By Dr G ShreeKumar Menon
Mangaluru, August 7, 2018: Countries around the world while transforming into multi racial and multi religious democracies are also facing the heat of social unrest and conflicts between various religious groups. While governments, judicial organizations and human rights groups grapple to ameliorate this intractable problem, events from the ancient past throw up interesting lessons in religious harmony. The Indian superhero demi god Hanuman’s feat of supernatural engineering is one of the examples of Aden’s extraordinary cosmological and historical connections to India. The Arabic version of the Ramayana that Ibn Al Mujawir narrates, tells about the entrance to a tunnel connecting Arabia with India, with its egress in Ujjaini, the capital of the ancient kingdom of Malwa. The other end of the tunnel is believed to open in Sira Island in Aden’s harbor.
Positioned at the crossroads of the maritime routes linking the Indian Ocean and the Mediterranean Sea, the Yemeni port of Aden was one of the medieval world’s greatest commercial hubs. Aden’s natural harbor lies in the crater of a dormant volcano, which now forms a peninsula joined to the mainland by a low isthmus. This harbor was first used by the ancient Kingdom of Awsan between the 5th and 7th centuries BC. The modern harbor is on the other side of the peninsula. Aden gives its name to the Gulf of Aden.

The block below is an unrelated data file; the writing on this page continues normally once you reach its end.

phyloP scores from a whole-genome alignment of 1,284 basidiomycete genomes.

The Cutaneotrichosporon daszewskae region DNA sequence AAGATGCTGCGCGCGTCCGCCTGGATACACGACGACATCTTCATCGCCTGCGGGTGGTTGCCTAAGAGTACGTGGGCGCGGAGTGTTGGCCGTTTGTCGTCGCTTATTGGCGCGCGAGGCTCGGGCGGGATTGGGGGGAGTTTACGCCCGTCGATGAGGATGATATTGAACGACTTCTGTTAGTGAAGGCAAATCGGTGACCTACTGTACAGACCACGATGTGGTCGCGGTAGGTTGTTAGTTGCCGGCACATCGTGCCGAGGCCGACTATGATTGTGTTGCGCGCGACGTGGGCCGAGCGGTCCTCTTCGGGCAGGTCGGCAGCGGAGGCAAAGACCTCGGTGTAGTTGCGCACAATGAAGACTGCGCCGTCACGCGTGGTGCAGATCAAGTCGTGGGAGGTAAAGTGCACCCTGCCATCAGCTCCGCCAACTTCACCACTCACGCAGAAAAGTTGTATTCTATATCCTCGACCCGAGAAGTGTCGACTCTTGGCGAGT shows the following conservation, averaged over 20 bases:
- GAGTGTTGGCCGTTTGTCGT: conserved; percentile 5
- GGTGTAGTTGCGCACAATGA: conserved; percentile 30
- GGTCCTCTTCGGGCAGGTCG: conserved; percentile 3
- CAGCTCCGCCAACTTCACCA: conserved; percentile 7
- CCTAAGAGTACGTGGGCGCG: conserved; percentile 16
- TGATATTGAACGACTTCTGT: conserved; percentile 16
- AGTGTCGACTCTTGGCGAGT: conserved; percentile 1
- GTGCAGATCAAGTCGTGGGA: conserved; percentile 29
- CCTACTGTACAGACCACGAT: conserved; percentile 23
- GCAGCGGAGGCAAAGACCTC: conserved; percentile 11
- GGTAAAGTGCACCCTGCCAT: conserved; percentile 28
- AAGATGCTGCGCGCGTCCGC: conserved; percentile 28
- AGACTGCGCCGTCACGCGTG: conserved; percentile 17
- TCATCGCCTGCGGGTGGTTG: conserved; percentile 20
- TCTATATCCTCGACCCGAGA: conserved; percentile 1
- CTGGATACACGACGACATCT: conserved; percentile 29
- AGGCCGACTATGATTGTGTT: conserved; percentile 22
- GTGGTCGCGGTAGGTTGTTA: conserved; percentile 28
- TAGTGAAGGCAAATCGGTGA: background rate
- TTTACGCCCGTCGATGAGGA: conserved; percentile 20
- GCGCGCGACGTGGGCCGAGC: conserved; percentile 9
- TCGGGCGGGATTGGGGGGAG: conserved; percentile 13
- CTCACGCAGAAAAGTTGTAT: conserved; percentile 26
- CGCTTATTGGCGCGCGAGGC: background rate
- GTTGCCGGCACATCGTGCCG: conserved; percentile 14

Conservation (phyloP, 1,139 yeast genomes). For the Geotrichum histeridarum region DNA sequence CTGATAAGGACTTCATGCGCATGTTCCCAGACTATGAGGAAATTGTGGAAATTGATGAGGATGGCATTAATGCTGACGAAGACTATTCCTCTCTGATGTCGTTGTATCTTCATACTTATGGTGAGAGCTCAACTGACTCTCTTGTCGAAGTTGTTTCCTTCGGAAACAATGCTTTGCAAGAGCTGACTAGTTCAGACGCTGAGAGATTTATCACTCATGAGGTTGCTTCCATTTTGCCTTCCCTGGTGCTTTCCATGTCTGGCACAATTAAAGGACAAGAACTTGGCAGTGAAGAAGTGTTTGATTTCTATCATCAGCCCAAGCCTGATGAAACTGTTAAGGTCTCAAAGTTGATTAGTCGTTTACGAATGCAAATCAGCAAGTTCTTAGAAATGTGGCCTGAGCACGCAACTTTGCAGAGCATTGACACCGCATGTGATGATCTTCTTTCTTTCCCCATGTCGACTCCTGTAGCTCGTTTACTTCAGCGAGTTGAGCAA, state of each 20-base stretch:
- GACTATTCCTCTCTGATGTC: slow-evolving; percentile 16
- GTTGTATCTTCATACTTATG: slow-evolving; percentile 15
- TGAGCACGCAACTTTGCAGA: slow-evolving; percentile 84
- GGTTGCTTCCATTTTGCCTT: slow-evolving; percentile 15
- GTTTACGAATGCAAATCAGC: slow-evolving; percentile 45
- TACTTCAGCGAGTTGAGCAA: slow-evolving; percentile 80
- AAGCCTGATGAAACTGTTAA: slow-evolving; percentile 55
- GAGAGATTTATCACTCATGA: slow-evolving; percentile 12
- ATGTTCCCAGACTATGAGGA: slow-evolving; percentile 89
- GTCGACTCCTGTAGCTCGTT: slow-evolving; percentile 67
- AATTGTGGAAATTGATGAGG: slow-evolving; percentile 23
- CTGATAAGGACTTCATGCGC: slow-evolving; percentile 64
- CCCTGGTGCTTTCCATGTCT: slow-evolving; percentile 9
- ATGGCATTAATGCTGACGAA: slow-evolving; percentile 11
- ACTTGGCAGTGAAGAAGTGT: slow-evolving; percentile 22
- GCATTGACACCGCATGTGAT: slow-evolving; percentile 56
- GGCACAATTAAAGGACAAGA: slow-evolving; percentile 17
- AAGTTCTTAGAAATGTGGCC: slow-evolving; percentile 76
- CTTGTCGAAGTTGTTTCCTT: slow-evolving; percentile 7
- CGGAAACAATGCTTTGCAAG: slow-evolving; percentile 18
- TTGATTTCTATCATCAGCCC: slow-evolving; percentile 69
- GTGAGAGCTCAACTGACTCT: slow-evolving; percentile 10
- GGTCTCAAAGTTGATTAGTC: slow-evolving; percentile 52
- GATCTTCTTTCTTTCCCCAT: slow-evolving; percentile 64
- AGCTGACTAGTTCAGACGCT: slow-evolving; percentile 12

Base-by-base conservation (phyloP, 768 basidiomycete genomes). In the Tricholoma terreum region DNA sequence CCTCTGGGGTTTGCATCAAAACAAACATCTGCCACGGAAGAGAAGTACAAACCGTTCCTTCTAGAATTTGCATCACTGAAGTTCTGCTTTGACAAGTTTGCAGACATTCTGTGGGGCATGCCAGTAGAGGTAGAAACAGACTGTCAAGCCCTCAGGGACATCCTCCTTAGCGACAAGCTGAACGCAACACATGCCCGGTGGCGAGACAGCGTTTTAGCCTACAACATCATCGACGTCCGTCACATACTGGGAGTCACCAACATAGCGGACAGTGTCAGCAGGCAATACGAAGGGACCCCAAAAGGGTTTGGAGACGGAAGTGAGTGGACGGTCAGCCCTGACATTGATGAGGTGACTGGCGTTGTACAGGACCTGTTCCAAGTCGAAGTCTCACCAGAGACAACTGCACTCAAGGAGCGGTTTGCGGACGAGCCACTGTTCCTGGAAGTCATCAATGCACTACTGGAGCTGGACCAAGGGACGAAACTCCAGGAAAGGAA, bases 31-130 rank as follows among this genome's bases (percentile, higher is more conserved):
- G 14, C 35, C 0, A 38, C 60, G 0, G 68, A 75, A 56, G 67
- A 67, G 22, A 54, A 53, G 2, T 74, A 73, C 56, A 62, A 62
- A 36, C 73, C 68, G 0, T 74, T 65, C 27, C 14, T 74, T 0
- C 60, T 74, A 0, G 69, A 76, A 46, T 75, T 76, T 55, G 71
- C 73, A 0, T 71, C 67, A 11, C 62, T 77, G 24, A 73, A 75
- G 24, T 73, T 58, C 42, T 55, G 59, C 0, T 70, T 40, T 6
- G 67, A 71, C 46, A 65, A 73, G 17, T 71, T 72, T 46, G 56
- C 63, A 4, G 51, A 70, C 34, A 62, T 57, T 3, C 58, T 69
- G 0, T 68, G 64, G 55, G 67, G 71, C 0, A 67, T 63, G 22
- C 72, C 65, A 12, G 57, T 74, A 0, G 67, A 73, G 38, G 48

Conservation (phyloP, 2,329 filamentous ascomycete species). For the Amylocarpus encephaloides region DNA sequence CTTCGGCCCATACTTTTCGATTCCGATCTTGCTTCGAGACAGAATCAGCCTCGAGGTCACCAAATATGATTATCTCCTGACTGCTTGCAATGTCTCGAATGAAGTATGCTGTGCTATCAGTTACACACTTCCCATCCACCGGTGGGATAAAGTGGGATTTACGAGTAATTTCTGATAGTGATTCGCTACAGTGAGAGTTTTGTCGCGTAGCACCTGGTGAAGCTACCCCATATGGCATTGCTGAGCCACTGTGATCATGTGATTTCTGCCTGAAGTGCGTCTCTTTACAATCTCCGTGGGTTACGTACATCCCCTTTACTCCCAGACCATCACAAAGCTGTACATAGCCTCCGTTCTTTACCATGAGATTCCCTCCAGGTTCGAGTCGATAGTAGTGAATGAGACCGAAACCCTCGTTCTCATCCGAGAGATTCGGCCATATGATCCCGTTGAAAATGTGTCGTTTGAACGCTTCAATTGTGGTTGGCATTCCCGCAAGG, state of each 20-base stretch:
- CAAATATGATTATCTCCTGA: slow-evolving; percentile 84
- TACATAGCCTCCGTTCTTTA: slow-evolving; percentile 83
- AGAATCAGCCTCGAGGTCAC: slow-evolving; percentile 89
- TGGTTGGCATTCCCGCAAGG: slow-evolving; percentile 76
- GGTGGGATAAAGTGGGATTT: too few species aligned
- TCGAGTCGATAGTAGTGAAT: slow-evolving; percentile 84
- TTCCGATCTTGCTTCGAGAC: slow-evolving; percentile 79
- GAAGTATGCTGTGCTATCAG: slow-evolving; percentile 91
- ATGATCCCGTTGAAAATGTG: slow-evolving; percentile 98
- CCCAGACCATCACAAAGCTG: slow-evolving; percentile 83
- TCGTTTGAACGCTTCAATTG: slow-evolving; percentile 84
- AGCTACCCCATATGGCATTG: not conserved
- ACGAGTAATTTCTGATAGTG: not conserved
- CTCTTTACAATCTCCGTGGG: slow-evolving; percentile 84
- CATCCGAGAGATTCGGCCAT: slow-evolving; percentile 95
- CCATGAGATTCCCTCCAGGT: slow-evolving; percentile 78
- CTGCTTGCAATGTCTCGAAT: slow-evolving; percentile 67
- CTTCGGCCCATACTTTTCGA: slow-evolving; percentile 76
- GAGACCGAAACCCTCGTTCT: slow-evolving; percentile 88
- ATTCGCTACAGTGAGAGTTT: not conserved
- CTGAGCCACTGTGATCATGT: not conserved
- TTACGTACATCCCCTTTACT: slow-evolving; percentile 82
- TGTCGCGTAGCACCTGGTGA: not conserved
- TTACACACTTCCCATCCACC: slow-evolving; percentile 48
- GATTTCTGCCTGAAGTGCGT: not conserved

This tunnel connecting Ujjain and Aden was supposed to have been excavated by Hanuman. Sita according to this narrative was abducted by the demon Hadathar who wanted to transform her into a Jinn. Hanuman a demon in the form of a monkey proceeded to dig the tunnel to rescue Sita. Tunneling through the night, he arrived to find Sita asleep beneath a thorn tree and throwing her on his back, returned her safely back to Lord Ram. Das Sir, the jinn with ten heads, also used Aden as a prison for his enemies. Das Sir lived “on Jabal al-Manzar and took walks on the sands of Huqqat.” When he died, Hanuman took up residence in his place. Whether this was before, after or as a result of the latter’s rescue of Sita is not told. Predictably, among its many names, Ibn al-Mujawir, notes Aden was often referred to as Muqam al-jinn—Abode of the jinn. As we can see, this version of the Ramayana differs significantly from the one with which we are familiar with. Hanuman sought to rescue Sita the wife of Lord Ramchandra not from Ravana, the King of Lanka, but from the demon “Hadathar.” Rather than build a bridge he dug a tunnel. Ibn al Mujawir is emphatic that the tunnel dug by Hanuman remains intact even now. Ibn al-Mujawir cited his anecdotes from a local Yemeni chronicle, Kitab al-Mufi d fi Akhbar al- Zabid. The tale of Hanuman was told to him by his father’s client, Mubarak al-Sharabi.